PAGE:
- Your credit utilization is the amount of credit you are currently using in relation to your credit limits. It is recommended to use less than 30% of your credit limits, and the lower your utilization, the better. To reduce your credit utilization, there are various measures you can take.
Although less important, it is still recommended to monitor these factors:
- Having a credit history and higher average age of your credit accounts can improve your credit score.
- Having a mix of credit types can improve your credit score. This includes having both a traditional loan and a credit card, among other types of credit.
- When did you last apply for credit? Keep in mind that applying for credit can temporarily lower your credit score due to hard inquiries on your credit report.
Here are some factors that do not have an impact on your credit score
Demographic characteristics are not taken into account when calculating credit scores.
The calculation does not take into account your race or ethnicity, sex, marital status, age, employment history (including salary, title, or employer), or location.
Ways to improve your credit scores
What is the meaning of credit score? It measures your creditworthiness, which refers to your financial behaviors predicted through various factors included in your score. These factors also suggest reliable ways to improve your score.
- Make sure to pay all bills by their due date.
- It is recommended to maintain credit card balances below 30% of the assigned limit, and even better if they can be kept lower than that.
- To maintain the average age of your accounts, it is recommended to have your old credit cards active. Additionally, it is beneficial to have a combination of credit cards and installment loans.
- To protect your credit score, it’s recommended to apply for credit at intervals rather than applying for multiple credits in a short time. Every time you apply, lenders carry out a “hard pull” on your credit which can temporarily lower your score. Multiple applications in a short span can have a more severe impact.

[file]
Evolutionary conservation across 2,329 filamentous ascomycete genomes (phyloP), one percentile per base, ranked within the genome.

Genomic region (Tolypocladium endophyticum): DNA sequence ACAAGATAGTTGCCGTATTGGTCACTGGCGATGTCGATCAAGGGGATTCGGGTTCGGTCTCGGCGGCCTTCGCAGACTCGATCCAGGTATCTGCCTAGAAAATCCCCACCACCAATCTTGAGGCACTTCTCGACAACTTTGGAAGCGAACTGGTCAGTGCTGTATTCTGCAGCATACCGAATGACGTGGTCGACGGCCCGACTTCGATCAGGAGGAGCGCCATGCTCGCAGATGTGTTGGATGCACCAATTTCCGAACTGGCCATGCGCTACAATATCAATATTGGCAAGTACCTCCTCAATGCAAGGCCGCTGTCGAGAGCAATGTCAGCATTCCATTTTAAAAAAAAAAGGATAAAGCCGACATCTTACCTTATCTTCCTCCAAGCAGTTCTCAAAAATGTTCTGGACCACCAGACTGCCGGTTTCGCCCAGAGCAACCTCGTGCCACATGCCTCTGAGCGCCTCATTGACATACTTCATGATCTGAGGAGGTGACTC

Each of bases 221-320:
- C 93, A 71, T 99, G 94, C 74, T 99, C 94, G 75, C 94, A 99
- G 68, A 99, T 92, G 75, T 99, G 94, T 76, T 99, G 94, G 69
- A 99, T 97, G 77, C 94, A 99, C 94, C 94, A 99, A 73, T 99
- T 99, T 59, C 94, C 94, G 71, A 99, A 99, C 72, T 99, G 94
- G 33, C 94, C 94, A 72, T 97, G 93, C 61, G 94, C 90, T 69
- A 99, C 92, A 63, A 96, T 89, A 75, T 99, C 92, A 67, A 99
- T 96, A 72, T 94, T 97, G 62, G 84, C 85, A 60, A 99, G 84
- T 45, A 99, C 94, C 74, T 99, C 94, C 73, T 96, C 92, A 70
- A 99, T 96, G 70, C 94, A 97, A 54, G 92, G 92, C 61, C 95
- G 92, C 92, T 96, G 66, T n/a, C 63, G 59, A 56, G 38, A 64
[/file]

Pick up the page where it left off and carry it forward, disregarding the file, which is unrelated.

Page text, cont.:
If you’re starting to establish your credit, or looking to improve your already established score, there are a few methods you can try. These include making multiple payments on your credit card balance each month, disputing any errors found on your credit reports, and requesting higher credit limits. Each of these methods has the potential to raise your score.
Start your journey to better credit today!
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What are the steps to check and keep track of my credit scores?
Checking your own credit score does not harm your credit score, and it can give you an idea of what a lender may see.
A way to obtain a free credit score is by visiting a website like IdentityIQ. There, you can find your TransUnion VantageScore 3.0 or FICO Scores. Numerous personal banking apps also offer this service, allowing you to regularly check your credit score when signing in to pay bills.
To effectively monitor your credit, it is crucial to consistently use the same credit score. Switching between different scores would be similar to checking your weight on various scales or using different units of measurement. Therefore, select a particular credit score and devise a plan to track any changes. Any alterations detected by that score will likely appear in others as well.
It’s important to keep in mind that scores, just like weight, can go up and down. As long as you maintain a healthy range, these fluctuations shouldn’t affect your financial health.
To safeguard your credit, consider freezing your credit with every credit bureau. This won’t prevent you from utilizing credit cards, but it will deter others from opening credit accounts under your name as your personal information will be inaccessible. Freezing your credit is quick and free of cost, and it provides significant security benefits for your finances.